Virtual Magic Shows

The name of this blog is Setec Astronomy; an anagram for Too Many Secrets. Magic has secrets that should never get out, and some that don’t matter. Here’s an open secret. You have to be in front of a live audience to perform a show for them.
I love comedy and I love magic. Maybe you think I’m terrible at both, maybe you don’t, whatever, I don’t care. Here’s my opinion and I’m gonna take some shit for this, but so be it…. I don’t think these virtual comedy shows and magic shows and variety shows aid ANYTHING.  In fact, I think they destroy the industry. 

I’ve thought about it for a while now. Interviews and doing a piece of magic on them, no problem.  But a full stand up show online, without an audience looks awful. It sounds awful. It cannot work without people in front of you. Let it go, don’t do it !
If you’re a pro and you know anything about the dynamics of working for an audience, you should see that. You will know that aside from being funny, crowds laugh because they’re in a group. They laugh because it comes from the front row of the stage. Its why dark clubs with low ceilings, no distractions and a packed, tight audience laugh hard and are the best places to perform. Its why spaced out distracted crowds are awful. Its the reason the 50 feet of dance floor in front of you at the corporate event makes the show unsuccessful ( don’t gimme that bunk that you can make it work, you can’t. ). If your audience can’t hear the other people in the crowd laugh, it doesn’t work. If YOU can’t hear it, it doesn’t work. You have no timing, they have no sense of scale. Its just the arithmetic of performance.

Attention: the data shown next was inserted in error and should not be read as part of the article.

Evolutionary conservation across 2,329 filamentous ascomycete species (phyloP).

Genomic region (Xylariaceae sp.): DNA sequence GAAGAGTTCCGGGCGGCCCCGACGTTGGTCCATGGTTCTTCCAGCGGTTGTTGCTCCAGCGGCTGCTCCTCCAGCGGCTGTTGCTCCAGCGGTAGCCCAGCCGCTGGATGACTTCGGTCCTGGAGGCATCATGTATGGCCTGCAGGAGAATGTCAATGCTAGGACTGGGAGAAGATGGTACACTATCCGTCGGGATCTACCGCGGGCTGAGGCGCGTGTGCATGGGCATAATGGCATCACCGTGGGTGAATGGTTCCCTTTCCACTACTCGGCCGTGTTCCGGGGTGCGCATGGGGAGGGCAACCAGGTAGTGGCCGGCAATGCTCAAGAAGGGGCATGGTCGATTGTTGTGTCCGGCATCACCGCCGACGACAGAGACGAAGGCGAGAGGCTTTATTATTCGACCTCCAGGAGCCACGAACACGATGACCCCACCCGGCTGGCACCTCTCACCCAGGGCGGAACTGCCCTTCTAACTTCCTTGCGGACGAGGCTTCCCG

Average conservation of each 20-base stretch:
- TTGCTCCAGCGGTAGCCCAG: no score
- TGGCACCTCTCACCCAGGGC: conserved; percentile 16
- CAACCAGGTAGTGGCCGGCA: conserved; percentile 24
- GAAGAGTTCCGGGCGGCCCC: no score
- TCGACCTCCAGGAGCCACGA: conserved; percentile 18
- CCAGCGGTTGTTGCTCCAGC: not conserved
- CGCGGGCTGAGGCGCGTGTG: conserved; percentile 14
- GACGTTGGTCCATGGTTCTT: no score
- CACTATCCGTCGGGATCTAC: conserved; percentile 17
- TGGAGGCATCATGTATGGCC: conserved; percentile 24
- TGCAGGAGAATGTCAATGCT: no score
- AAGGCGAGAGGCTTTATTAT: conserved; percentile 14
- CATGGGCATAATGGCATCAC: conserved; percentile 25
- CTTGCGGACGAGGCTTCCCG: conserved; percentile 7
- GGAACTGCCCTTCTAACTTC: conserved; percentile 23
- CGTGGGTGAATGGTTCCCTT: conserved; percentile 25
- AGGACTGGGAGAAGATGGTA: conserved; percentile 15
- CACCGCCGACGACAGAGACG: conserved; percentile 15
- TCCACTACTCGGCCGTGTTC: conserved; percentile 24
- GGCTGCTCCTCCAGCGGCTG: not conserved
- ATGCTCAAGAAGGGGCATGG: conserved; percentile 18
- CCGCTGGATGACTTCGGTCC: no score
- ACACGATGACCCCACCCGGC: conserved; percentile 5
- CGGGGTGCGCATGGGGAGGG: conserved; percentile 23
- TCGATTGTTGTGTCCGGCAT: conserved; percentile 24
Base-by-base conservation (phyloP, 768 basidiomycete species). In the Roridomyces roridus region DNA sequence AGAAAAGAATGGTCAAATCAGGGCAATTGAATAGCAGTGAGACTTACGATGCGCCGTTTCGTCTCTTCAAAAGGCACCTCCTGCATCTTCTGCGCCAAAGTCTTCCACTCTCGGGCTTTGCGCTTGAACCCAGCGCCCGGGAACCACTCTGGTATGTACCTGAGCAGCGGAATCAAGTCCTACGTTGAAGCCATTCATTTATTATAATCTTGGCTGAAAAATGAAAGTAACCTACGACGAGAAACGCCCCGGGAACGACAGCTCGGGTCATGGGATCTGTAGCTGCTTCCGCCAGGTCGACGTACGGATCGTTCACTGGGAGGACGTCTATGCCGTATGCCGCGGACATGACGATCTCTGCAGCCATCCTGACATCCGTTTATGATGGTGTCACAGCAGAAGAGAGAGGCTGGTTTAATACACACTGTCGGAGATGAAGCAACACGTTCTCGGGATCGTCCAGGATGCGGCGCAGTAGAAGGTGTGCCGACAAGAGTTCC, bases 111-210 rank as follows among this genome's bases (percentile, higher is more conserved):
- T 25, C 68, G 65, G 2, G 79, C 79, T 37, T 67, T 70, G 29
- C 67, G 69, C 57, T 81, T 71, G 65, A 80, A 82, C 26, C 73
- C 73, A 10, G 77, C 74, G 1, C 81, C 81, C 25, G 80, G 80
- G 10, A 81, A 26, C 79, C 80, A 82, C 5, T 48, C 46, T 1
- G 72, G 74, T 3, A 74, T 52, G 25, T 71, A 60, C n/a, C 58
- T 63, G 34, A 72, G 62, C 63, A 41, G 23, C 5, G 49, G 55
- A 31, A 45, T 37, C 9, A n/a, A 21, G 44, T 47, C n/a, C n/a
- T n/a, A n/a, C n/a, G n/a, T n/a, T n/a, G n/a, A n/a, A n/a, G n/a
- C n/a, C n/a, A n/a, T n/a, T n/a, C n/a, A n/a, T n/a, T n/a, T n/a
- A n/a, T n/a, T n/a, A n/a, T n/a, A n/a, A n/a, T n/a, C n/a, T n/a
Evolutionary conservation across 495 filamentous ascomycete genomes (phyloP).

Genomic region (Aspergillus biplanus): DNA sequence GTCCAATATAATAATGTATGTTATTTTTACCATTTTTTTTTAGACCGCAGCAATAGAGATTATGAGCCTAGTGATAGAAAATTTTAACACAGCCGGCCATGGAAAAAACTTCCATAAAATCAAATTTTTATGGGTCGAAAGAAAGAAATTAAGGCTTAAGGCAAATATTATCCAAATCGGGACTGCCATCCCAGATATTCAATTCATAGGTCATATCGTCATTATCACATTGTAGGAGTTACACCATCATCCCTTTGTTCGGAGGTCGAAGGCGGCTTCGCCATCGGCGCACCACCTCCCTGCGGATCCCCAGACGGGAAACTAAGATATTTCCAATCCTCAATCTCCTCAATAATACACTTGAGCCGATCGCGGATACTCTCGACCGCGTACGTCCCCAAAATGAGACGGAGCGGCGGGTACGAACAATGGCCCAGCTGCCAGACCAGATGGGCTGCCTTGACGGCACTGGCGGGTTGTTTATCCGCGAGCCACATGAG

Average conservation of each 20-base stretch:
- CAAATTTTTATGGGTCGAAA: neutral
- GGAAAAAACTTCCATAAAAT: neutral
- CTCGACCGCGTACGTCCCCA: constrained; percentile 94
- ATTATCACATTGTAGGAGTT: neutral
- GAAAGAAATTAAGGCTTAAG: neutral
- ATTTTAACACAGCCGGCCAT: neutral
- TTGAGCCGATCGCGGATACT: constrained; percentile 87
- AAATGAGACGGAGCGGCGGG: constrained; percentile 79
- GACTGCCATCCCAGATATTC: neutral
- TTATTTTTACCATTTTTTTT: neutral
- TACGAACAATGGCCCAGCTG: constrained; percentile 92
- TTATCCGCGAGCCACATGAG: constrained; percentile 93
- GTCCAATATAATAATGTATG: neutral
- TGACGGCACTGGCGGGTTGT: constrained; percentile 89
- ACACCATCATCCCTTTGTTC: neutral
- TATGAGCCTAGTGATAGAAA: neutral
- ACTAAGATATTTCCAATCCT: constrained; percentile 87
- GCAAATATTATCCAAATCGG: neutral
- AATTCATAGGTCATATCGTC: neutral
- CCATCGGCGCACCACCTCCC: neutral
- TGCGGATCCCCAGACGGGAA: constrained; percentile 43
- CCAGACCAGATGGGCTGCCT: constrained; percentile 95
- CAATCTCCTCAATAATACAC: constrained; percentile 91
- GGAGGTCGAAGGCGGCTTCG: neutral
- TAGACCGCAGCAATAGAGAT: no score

When this wretched virus and social distancing ends ( and it will ) live performance will come back. Until that time all this virtual performing does ( in my opinion ) is look like a desperate money grab and plant the image in the mind of potential future fans and buyers that you ( we, the thing ) doesn’t work. It looks cheap. It doesn’t work because it looks sad to see someone deliver a line and pause three beats to an empty blank nothing. A friend yesterday made the point that if a client sees a crappy band, they book another band. They see a crappy comedian or magician or variety artist and they assume we’re all bad and won’t work for their venue or event. I really fear that if enough of society sees sub par work, where it looks like an act is struggling that image will stick. Whatever work you lost to this virus will go away permanently. 

I’m not saying don’t perform magic online. I totally advocate for showing other magicians your work and using the video medium to have other performers eyes on it. That helps to keep the performing chops and passion going when audiences aren’t there for us to work. The big caveat to that is to keep those videos private or in magic groups not accessible to the public. The goal here is to not allow the public access to a video that might harm you, us and magic down the line. I only share video of works in progress with trusted friends who I know will not share it. I’d never want someone who was going to hire me to see that until the piece is perfected. I think the same applies to shows online. I don’t care who it is, no one has perfected online magic and comedy shows yet. So let’s workshop the medium, but not let it out.

I love magic and I love comedy. I want them to survive. Lets just see some forrest for the trees and not kick those art’s when they’re down. Max Maven rightly points out that magic was once seen as a profoundly important art and it took not but 60 years of magicians performing to trivialize it. Lets not add another ten years to the baggage, because magic is already hauling freight.

Until the footlights are on and the ghost light is off,

Good Night and Good Luck,
Jane Doe

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